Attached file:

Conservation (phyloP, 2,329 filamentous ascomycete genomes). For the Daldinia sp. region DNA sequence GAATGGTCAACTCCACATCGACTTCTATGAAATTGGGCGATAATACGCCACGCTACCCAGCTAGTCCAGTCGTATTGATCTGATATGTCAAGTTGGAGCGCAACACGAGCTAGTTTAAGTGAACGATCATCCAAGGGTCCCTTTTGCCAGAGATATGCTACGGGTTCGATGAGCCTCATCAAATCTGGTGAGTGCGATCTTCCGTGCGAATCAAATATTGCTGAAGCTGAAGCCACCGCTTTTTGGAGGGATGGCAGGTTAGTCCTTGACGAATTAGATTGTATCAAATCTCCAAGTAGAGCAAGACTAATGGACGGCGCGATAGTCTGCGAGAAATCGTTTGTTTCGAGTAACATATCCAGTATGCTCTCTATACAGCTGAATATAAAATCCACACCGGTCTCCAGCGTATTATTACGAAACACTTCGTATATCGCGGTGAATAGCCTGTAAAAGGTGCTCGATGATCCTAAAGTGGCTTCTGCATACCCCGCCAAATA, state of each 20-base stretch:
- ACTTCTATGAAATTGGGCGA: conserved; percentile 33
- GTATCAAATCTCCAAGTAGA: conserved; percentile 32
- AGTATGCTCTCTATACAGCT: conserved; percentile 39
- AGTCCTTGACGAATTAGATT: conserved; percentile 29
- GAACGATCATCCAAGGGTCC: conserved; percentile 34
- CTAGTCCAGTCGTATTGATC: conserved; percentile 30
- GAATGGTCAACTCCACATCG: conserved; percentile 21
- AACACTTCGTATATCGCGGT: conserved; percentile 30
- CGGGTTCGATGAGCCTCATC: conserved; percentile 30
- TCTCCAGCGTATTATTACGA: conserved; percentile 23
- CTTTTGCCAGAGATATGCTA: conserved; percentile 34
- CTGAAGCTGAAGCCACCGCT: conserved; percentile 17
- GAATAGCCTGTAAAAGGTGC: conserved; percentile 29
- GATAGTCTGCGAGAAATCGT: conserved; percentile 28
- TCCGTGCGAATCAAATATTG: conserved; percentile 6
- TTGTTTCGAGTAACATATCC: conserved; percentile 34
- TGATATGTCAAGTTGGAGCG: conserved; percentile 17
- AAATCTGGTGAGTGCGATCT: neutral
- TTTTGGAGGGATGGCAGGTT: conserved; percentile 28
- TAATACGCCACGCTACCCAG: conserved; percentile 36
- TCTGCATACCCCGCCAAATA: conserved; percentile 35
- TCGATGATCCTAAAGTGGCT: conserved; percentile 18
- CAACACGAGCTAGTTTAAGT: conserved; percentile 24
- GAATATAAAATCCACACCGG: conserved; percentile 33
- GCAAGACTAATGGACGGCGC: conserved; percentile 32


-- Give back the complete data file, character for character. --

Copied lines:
Conservation (phyloP, 2,329 filamentous ascomycete genomes). For the Daldinia sp. region DNA sequence GAATGGTCAACTCCACATCGACTTCTATGAAATTGGGCGATAATACGCCACGCTACCCAGCTAGTCCAGTCGTATTGATCTGATATGTCAAGTTGGAGCGCAACACGAGCTAGTTTAAGTGAACGATCATCCAAGGGTCCCTTTTGCCAGAGATATGCTACGGGTTCGATGAGCCTCATCAAATCTGGTGAGTGCGATCTTCCGTGCGAATCAAATATTGCTGAAGCTGAAGCCACCGCTTTTTGGAGGGATGGCAGGTTAGTCCTTGACGAATTAGATTGTATCAAATCTCCAAGTAGAGCAAGACTAATGGACGGCGCGATAGTCTGCGAGAAATCGTTTGTTTCGAGTAACATATCCAGTATGCTCTCTATACAGCTGAATATAAAATCCACACCGGTCTCCAGCGTATTATTACGAAACACTTCGTATATCGCGGTGAATAGCCTGTAAAAGGTGCTCGATGATCCTAAAGTGGCTTCTGCATACCCCGCCAAATA, state of each 20-base stretch:
- ACTTCTATGAAATTGGGCGA: conserved; percentile 33
- GTATCAAATCTCCAAGTAGA: conserved; percentile 32
- AGTATGCTCTCTATACAGCT: conserved; percentile 39
- AGTCCTTGACGAATTAGATT: conserved; percentile 29
- GAACGATCATCCAAGGGTCC: conserved; percentile 34
- CTAGTCCAGTCGTATTGATC: conserved; percentile 30
- GAATGGTCAACTCCACATCG: conserved; percentile 21
- AACACTTCGTATATCGCGGT: conserved; percentile 30
- CGGGTTCGATGAGCCTCATC: conserved; percentile 30
- TCTCCAGCGTATTATTACGA: conserved; percentile 23
- CTTTTGCCAGAGATATGCTA: conserved; percentile 34
- CTGAAGCTGAAGCCACCGCT: conserved; percentile 17
- GAATAGCCTGTAAAAGGTGC: conserved; percentile 29
- GATAGTCTGCGAGAAATCGT: conserved; percentile 28
- TCCGTGCGAATCAAATATTG: conserved; percentile 6
- TTGTTTCGAGTAACATATCC: conserved; percentile 34
- TGATATGTCAAGTTGGAGCG: conserved; percentile 17
- AAATCTGGTGAGTGCGATCT: neutral
- TTTTGGAGGGATGGCAGGTT: conserved; percentile 28
- TAATACGCCACGCTACCCAG: conserved; percentile 36
- TCTGCATACCCCGCCAAATA: conserved; percentile 35
- TCGATGATCCTAAAGTGGCT: conserved; percentile 18
- CAACACGAGCTAGTTTAAGT: conserved; percentile 24
- GAATATAAAATCCACACCGG: conserved; percentile 33
- GCAAGACTAATGGACGGCGC: conserved; percentile 32